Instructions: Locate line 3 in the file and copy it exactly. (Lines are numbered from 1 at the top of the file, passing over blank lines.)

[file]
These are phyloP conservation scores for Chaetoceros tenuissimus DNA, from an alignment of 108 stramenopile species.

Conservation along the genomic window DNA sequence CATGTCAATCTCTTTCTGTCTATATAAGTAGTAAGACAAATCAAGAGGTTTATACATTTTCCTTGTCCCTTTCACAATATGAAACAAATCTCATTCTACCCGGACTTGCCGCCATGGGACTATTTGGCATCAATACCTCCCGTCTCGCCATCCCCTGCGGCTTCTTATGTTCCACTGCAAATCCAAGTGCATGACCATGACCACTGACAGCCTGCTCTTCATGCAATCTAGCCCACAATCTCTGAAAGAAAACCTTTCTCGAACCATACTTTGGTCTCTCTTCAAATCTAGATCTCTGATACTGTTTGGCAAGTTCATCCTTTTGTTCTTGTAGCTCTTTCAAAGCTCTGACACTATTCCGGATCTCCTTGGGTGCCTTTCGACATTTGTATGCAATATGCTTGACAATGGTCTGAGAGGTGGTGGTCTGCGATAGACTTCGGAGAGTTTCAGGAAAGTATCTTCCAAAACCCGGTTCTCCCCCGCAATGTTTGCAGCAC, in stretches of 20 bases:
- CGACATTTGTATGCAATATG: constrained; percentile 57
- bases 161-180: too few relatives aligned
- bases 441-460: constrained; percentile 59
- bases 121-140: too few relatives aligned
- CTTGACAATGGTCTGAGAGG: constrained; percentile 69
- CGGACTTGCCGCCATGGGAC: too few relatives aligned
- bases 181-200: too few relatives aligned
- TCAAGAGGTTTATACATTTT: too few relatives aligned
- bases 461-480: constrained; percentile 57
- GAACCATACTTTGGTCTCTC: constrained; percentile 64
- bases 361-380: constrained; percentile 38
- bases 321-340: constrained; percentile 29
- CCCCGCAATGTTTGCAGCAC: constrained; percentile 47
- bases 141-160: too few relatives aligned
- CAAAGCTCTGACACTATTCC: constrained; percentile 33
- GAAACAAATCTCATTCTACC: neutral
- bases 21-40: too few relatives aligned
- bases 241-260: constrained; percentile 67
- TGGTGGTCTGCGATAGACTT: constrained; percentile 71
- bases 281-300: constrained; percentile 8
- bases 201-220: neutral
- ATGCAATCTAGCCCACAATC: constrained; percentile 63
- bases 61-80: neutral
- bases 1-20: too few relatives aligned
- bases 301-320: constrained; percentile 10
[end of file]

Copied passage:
- CGACATTTGTATGCAATATG: constrained; percentile 57